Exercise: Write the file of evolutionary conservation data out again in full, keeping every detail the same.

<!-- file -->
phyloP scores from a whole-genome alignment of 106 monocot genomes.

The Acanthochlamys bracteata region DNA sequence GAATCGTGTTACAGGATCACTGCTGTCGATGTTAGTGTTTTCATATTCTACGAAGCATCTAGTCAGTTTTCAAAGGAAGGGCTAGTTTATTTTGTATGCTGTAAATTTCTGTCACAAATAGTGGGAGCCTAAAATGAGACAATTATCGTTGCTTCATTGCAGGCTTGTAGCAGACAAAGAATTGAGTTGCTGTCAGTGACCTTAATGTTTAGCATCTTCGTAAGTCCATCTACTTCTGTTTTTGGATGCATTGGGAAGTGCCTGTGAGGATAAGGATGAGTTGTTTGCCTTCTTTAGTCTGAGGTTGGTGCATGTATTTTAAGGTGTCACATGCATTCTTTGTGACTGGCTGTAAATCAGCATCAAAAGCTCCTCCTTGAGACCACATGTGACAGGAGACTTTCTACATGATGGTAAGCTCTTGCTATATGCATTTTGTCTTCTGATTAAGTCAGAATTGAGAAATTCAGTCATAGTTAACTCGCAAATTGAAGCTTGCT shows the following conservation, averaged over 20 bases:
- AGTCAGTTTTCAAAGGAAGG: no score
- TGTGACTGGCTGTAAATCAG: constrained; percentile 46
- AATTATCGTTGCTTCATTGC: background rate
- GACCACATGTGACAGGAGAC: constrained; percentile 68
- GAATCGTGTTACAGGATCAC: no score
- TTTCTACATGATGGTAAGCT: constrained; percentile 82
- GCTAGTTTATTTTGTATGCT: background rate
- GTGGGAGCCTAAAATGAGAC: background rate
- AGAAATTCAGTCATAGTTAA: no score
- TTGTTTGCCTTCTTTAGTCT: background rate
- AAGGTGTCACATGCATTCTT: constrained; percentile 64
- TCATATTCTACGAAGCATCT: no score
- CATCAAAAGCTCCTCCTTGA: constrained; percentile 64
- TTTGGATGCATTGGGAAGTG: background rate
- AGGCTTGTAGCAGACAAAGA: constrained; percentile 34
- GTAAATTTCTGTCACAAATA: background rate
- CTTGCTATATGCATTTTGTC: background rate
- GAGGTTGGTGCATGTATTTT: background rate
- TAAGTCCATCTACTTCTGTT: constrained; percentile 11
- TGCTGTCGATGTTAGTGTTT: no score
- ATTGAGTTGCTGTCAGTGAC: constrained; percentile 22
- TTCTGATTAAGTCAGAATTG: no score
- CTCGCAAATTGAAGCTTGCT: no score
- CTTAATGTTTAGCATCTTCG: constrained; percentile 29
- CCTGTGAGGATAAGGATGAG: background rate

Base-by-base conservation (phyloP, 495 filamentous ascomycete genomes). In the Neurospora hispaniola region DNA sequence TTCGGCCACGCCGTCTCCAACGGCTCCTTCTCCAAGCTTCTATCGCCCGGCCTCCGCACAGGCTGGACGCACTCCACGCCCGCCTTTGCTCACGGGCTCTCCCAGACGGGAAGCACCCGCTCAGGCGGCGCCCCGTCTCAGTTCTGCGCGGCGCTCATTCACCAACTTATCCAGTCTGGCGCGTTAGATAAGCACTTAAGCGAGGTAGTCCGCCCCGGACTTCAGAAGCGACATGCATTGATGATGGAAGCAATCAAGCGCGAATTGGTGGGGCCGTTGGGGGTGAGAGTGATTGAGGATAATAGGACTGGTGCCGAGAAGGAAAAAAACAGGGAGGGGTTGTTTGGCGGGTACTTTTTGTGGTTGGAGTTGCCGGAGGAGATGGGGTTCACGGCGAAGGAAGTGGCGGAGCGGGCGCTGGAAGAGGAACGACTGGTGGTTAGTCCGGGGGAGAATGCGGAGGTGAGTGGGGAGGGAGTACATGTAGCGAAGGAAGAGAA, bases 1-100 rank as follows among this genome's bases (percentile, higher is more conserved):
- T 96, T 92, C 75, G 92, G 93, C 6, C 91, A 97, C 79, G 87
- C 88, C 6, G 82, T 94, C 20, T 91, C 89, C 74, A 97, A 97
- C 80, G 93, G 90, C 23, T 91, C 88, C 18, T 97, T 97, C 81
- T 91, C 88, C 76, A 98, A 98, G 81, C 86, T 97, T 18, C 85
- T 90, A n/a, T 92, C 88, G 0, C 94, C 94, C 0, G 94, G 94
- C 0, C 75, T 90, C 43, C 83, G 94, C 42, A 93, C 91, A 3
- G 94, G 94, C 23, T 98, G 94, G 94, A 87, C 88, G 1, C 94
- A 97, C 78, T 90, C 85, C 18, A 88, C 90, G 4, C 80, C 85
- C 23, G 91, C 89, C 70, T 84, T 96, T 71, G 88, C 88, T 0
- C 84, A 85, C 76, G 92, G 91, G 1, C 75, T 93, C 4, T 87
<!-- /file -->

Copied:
phyloP scores from a whole-genome alignment of 106 monocot genomes.

The Acanthochlamys bracteata region DNA sequence GAATCGTGTTACAGGATCACTGCTGTCGATGTTAGTGTTTTCATATTCTACGAAGCATCTAGTCAGTTTTCAAAGGAAGGGCTAGTTTATTTTGTATGCTGTAAATTTCTGTCACAAATAGTGGGAGCCTAAAATGAGACAATTATCGTTGCTTCATTGCAGGCTTGTAGCAGACAAAGAATTGAGTTGCTGTCAGTGACCTTAATGTTTAGCATCTTCGTAAGTCCATCTACTTCTGTTTTTGGATGCATTGGGAAGTGCCTGTGAGGATAAGGATGAGTTGTTTGCCTTCTTTAGTCTGAGGTTGGTGCATGTATTTTAAGGTGTCACATGCATTCTTTGTGACTGGCTGTAAATCAGCATCAAAAGCTCCTCCTTGAGACCACATGTGACAGGAGACTTTCTACATGATGGTAAGCTCTTGCTATATGCATTTTGTCTTCTGATTAAGTCAGAATTGAGAAATTCAGTCATAGTTAACTCGCAAATTGAAGCTTGCT shows the following conservation, averaged over 20 bases:
- AGTCAGTTTTCAAAGGAAGG: no score
- TGTGACTGGCTGTAAATCAG: constrained; percentile 46
- AATTATCGTTGCTTCATTGC: background rate
- GACCACATGTGACAGGAGAC: constrained; percentile 68
- GAATCGTGTTACAGGATCAC: no score
- TTTCTACATGATGGTAAGCT: constrained; percentile 82
- GCTAGTTTATTTTGTATGCT: background rate
- GTGGGAGCCTAAAATGAGAC: background rate
- AGAAATTCAGTCATAGTTAA: no score
- TTGTTTGCCTTCTTTAGTCT: background rate
- AAGGTGTCACATGCATTCTT: constrained; percentile 64
- TCATATTCTACGAAGCATCT: no score
- CATCAAAAGCTCCTCCTTGA: constrained; percentile 64
- TTTGGATGCATTGGGAAGTG: background rate
- AGGCTTGTAGCAGACAAAGA: constrained; percentile 34
- GTAAATTTCTGTCACAAATA: background rate
- CTTGCTATATGCATTTTGTC: background rate
- GAGGTTGGTGCATGTATTTT: background rate
- TAAGTCCATCTACTTCTGTT: constrained; percentile 11
- TGCTGTCGATGTTAGTGTTT: no score
- ATTGAGTTGCTGTCAGTGAC: constrained; percentile 22
- TTCTGATTAAGTCAGAATTG: no score
- CTCGCAAATTGAAGCTTGCT: no score
- CTTAATGTTTAGCATCTTCG: constrained; percentile 29
- CCTGTGAGGATAAGGATGAG: background rate

Base-by-base conservation (phyloP, 495 filamentous ascomycete genomes). In the Neurospora hispaniola region DNA sequence TTCGGCCACGCCGTCTCCAACGGCTCCTTCTCCAAGCTTCTATCGCCCGGCCTCCGCACAGGCTGGACGCACTCCACGCCCGCCTTTGCTCACGGGCTCTCCCAGACGGGAAGCACCCGCTCAGGCGGCGCCCCGTCTCAGTTCTGCGCGGCGCTCATTCACCAACTTATCCAGTCTGGCGCGTTAGATAAGCACTTAAGCGAGGTAGTCCGCCCCGGACTTCAGAAGCGACATGCATTGATGATGGAAGCAATCAAGCGCGAATTGGTGGGGCCGTTGGGGGTGAGAGTGATTGAGGATAATAGGACTGGTGCCGAGAAGGAAAAAAACAGGGAGGGGTTGTTTGGCGGGTACTTTTTGTGGTTGGAGTTGCCGGAGGAGATGGGGTTCACGGCGAAGGAAGTGGCGGAGCGGGCGCTGGAAGAGGAACGACTGGTGGTTAGTCCGGGGGAGAATGCGGAGGTGAGTGGGGAGGGAGTACATGTAGCGAAGGAAGAGAA, bases 1-100 rank as follows among this genome's bases (percentile, higher is more conserved):
- T 96, T 92, C 75, G 92, G 93, C 6, C 91, A 97, C 79, G 87
- C 88, C 6, G 82, T 94, C 20, T 91, C 89, C 74, A 97, A 97
- C 80, G 93, G 90, C 23, T 91, C 88, C 18, T 97, T 97, C 81
- T 91, C 88, C 76, A 98, A 98, G 81, C 86, T 97, T 18, C 85
- T 90, A n/a, T 92, C 88, G 0, C 94, C 94, C 0, G 94, G 94
- C 0, C 75, T 90, C 43, C 83, G 94, C 42, A 93, C 91, A 3
- G 94, G 94, C 23, T 98, G 94, G 94, A 87, C 88, G 1, C 94
- A 97, C 78, T 90, C 85, C 18, A 88, C 90, G 4, C 80, C 85
- C 23, G 91, C 89, C 70, T 84, T 96, T 71, G 88, C 88, T 0
- C 84, A 85, C 76, G 92, G 91, G 1, C 75, T 93, C 4, T 87